So. It snowed again. A lot. And this time we didn’t get to sit at home, all cozy in our living room watching episodes of Friends and How I Met Your Mother while snuggling the dog. No. This time we had to work.
Friday morning we left home at the buttcrack of dawn. We drove an hour North, to Fredericksburg and attempted to figure out the plan. See, when shit gets bad, and especially when shit gets bad in terms of weather, the National Guard gets going to places that might be impacted. Andrew and I are both journalist for the Virginia National Guard. Weather reports were calling for snow accumulation of up to 30 inches in the Northern parts of my usually-not-very-snowy-at-all-state, so, we went North.
By the time we got to Fredericksburg, at about 7 AM, the National Guard had only been tasked with one mission. Since we didn’t know when or if other missions would come down, Andrew and I decided to attach ourselves to that mission and figured we would move on to bigger and better things if that mission turned out to be a dud.
By mid-morning Friday we were with a group of five National Guard Soldiers at a fire station just north of Fredericksburg. And we were excited. Because, as I mentioned, we were at a fire station! We got all up close and personal with the fire trucks (swoon!) and spent hours upon hours hanging out with firefighters, first responders and medical staff (also, swoon!).
The snow started around mid-afternoon on Friday. But it wasn’t sticking. At all. In fact, it started to stick in the grass and then, just like that, it all melted. I was pissed. I was grumpy. I was paying $35 a day for my dog to be boarded and there was no fucking snow. My patience was limited, but I figured the snow would speed up eventually and start sticking and then we’d be busy like bumblebees.
Friday night we went to sleep on cots in the upstairs area of the firehouse. And no, there wasn’t a pole to slide down should we be needed. I was a little depressed about that one as well.
Sleeping at a fire station is an interesting thing. It’s fitful, to say the least. All night there were calls and various noises that made getting a good night’s sleep a little difficult. Plus, there was the whole sleeping on a cot thing. The good part though, is that the novelty of hearing sirens and radio chatter hadn’t evaporated yet and I still managed to get more excited than irritated each time I was woken up by chatter over the PA system.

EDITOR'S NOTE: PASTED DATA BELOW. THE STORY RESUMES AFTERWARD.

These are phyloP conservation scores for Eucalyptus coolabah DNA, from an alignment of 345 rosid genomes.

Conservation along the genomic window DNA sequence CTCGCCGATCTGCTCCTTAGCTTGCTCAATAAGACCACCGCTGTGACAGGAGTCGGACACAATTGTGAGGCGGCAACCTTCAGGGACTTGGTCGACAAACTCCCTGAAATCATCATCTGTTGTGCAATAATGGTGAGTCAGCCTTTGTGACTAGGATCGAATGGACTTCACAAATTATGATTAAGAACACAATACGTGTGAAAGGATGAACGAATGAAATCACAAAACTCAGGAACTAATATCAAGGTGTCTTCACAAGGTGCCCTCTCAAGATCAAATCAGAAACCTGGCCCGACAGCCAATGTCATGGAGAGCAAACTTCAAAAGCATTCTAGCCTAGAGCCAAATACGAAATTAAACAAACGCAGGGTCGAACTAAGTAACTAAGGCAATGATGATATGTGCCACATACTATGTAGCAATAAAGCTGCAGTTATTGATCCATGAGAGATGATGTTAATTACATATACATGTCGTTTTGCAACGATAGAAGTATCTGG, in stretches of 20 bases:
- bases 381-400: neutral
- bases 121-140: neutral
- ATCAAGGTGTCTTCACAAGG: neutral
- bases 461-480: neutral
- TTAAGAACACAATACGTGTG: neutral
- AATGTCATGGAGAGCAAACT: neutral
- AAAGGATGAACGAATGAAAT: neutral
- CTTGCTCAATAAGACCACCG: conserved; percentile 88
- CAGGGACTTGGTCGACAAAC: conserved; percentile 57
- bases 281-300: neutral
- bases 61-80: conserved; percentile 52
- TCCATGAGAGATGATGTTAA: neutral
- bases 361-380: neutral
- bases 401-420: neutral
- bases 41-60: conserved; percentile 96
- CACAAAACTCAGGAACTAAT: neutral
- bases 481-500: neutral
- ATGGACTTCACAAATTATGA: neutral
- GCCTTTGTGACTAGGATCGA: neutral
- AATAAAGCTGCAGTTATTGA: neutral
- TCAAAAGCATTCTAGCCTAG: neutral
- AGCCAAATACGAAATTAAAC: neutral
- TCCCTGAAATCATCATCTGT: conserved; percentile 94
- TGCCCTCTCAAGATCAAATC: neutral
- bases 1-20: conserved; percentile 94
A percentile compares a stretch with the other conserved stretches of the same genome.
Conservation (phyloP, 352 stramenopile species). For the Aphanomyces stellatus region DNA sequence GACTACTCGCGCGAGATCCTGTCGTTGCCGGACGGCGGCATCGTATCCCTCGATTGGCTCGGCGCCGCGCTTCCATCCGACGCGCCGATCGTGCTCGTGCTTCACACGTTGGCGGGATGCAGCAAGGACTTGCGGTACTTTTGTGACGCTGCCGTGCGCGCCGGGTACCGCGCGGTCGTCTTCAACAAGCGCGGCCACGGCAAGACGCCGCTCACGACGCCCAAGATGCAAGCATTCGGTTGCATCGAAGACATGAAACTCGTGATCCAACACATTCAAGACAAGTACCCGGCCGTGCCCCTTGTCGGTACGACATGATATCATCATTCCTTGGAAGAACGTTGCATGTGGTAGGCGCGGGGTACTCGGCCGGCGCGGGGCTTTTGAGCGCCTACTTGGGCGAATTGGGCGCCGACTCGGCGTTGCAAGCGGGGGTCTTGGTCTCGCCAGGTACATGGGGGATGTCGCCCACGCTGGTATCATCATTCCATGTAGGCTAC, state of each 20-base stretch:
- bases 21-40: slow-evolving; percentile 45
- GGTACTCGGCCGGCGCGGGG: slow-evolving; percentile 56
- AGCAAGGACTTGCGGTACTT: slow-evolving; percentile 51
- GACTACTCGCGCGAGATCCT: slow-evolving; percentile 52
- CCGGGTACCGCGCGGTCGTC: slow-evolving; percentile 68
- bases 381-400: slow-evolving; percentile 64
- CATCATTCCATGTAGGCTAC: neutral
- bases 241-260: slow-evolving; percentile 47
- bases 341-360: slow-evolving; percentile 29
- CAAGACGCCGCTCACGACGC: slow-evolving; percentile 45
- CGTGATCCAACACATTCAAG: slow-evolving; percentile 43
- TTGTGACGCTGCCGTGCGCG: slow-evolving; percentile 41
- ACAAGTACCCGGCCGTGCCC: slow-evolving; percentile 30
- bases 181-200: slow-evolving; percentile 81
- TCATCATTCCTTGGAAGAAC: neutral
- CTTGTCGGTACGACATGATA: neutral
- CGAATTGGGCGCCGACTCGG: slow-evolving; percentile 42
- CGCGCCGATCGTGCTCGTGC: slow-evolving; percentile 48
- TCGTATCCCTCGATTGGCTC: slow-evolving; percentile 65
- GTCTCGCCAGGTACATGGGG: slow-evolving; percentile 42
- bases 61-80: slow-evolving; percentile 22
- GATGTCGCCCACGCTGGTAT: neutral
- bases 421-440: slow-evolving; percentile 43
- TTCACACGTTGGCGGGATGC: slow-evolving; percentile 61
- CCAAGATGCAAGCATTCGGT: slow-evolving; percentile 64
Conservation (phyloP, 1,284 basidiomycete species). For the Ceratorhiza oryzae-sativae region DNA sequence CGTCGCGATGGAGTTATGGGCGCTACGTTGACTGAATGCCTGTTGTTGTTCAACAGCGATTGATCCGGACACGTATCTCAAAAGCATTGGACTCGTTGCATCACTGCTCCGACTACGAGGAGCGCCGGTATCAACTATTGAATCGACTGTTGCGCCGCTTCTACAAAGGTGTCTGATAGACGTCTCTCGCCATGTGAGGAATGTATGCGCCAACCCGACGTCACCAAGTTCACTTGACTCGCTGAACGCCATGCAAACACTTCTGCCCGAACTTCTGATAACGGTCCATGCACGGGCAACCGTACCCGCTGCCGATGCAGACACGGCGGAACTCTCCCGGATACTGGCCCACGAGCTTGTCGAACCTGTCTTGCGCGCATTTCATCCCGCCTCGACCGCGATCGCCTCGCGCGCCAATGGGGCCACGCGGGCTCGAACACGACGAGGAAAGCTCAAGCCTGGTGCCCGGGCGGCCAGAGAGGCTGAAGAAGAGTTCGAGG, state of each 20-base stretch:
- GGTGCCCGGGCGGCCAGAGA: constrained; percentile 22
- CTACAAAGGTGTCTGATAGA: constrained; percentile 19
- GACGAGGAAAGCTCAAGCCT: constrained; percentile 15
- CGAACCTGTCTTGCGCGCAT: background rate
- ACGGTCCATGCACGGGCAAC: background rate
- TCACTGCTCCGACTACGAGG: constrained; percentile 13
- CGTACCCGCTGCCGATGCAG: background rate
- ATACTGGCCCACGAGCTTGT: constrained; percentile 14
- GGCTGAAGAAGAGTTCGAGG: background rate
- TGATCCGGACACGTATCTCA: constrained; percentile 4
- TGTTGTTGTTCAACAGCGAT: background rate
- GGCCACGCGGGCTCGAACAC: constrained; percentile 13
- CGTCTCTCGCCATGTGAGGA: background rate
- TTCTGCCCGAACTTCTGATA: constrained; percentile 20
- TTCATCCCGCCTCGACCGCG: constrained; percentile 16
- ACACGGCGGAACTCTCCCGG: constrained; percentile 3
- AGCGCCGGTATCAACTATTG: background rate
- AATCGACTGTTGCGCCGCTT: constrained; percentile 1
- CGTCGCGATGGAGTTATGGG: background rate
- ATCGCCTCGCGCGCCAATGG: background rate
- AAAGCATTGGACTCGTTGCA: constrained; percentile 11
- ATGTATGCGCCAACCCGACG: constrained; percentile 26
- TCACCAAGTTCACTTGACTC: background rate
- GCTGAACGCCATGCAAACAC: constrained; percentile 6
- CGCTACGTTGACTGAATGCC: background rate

Saturday morning we were antsy. There was a lot of snow outside, but we still hadn’t been utilized. We were ready to go. We wanted to help.
And then, just like that, at about 10 AM, they needed us. And we went. We scrambled our way out the door, excited and ramped up and ready to save the world. But then they didn’t need us anymore. So we went back to the station.
It went like that a few more times – getting called out only to discover they didn’t need us anymore. It was frustrating, but still, we were helping. We were getting faster in our response time. We were having fun.
Later in the day on Saturday we were actually able to help. Emergency vehicles were getting stuck in the snow everywhere and, with our humvees, we were able to help pull some out. It was cold and fun and I could tell the guys, the Soldiers who had been waiting all day for some action, were excited with the prospect of finally being able to help.
At one point I stepped off the road. The snow was above my knee. And, at the point, it was still snowing.
Saturday night Andrew and I sat down to process the footage we’d gotten. Internet access was shaking, but the firefighters let us use their system to post photos. Since it was dark, we decided to stop going out on runs since my camera hates the night-time and the darkness. We played a game called hand and foot with some firefighters and called it a night. We didn’t know what the next day would hold for us and wanted to be as rested as possible.
The Soldiers got called out on four runs over night and got very little sleep. They helped a pregnant women. And a child. And an elderly gentlemen. They loved it. They were excited. They were helping – really, really helping. I’m sad I didn’t go with them. I feel like I missed out on some really great stuff.
Sunday morning we decided to break contact. We had enough footage and our boss said we could go home.
It was bittersweet to leave the fire house. We’d spent nearly 48 hours there with the Soldiers and the firefighters and I was left with the realization of how cool my job is. I get paid to spend the night at fire stations and go on emergency calls with my fellow Soldiers. I get to meet some of the greatest, most self-sacrificing guys in the state. I’ve flown on helicopters with the doors wide open and the world below me. It just doesn’t get any better than that.